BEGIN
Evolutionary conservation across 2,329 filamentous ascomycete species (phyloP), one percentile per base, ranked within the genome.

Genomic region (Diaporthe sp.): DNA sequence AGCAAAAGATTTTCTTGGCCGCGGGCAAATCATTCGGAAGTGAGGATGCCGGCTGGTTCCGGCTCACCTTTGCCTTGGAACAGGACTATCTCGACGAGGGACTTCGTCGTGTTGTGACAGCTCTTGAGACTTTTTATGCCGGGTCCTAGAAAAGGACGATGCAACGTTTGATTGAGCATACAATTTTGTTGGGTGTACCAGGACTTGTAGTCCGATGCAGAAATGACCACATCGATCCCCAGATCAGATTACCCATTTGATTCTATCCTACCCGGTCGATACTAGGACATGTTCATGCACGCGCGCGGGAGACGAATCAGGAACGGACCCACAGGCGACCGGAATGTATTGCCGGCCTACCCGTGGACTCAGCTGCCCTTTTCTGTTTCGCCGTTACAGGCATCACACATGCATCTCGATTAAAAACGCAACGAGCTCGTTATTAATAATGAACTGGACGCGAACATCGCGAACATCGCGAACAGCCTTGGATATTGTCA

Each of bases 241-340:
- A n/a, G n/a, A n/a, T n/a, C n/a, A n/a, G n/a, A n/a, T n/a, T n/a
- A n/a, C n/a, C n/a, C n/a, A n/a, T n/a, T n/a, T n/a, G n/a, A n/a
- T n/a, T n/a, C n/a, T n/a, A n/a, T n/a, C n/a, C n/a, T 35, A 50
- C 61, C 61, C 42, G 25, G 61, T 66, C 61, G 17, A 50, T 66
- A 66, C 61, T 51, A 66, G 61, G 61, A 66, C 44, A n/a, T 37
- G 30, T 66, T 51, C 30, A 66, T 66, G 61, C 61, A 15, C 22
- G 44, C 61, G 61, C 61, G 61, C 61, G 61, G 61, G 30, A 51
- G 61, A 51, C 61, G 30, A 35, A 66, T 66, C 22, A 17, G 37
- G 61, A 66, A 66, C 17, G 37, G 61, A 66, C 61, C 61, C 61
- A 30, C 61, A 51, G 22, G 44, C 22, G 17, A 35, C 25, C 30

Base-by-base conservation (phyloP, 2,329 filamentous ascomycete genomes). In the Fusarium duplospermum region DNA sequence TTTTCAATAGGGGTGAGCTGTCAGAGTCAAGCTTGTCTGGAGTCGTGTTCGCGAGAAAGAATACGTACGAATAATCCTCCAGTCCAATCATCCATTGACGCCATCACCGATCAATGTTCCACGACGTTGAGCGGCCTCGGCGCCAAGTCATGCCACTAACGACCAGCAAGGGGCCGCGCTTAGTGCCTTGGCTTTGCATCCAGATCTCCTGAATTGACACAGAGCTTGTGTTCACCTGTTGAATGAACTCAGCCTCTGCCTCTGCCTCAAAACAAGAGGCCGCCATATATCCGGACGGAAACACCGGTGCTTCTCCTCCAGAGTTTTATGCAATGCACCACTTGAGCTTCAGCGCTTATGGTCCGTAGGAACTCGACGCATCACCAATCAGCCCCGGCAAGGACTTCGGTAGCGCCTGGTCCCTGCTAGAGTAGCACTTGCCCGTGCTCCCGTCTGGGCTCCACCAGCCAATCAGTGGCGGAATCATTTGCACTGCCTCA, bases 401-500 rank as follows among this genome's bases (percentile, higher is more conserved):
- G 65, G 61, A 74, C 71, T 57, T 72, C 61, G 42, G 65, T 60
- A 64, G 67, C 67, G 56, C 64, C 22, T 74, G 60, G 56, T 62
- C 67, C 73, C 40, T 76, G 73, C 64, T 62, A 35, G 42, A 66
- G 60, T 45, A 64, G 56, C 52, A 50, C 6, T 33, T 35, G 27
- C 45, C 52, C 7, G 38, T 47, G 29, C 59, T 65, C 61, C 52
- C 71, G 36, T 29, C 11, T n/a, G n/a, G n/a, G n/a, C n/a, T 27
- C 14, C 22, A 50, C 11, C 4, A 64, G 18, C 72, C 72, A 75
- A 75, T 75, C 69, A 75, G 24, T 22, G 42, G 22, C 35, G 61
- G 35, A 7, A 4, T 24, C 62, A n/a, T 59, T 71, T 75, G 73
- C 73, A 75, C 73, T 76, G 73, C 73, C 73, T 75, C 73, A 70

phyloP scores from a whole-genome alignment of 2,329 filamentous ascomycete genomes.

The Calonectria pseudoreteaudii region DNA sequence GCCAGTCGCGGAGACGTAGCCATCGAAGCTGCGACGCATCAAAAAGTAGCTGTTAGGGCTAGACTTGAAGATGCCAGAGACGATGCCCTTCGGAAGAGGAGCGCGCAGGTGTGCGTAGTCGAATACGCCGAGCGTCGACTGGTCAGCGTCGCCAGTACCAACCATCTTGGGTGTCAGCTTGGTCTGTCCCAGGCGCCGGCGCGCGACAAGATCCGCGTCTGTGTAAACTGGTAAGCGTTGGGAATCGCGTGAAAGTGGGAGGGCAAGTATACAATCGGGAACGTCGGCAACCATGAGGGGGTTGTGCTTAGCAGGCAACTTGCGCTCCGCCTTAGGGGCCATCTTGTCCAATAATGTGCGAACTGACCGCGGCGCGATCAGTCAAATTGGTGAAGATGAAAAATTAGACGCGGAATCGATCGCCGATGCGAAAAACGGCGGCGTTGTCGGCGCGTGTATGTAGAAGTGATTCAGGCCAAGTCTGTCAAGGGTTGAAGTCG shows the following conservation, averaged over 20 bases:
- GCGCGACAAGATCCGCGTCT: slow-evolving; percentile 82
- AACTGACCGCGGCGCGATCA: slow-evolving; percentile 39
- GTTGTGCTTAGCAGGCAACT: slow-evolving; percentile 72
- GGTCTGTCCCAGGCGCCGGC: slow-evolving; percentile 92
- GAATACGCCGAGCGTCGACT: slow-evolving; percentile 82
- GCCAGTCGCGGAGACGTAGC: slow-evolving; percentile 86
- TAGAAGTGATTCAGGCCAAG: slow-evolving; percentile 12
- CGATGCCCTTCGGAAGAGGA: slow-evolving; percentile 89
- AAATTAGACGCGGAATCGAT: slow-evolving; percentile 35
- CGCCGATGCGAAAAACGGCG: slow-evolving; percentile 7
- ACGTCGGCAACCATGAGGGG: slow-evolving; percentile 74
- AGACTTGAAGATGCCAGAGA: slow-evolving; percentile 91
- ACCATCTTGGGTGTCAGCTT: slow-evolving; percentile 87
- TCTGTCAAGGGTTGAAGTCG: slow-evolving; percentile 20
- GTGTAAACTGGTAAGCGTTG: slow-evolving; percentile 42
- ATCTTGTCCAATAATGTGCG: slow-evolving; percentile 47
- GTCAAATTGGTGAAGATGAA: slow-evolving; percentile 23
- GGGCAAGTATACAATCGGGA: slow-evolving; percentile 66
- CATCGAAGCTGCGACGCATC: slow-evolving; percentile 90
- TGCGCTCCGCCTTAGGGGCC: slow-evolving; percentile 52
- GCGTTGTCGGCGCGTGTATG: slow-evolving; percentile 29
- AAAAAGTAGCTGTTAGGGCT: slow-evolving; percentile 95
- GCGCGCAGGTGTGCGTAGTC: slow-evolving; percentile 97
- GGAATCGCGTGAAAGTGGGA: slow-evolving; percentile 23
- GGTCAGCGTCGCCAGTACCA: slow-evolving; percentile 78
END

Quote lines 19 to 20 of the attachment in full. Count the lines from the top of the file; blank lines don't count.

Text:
- C 45, C 52, C 7, G 38, T 47, G 29, C 59, T 65, C 61, C 52
- C 71, G 36, T 29, C 11, T n/a, G n/a, G n/a, G n/a, C n/a, T 27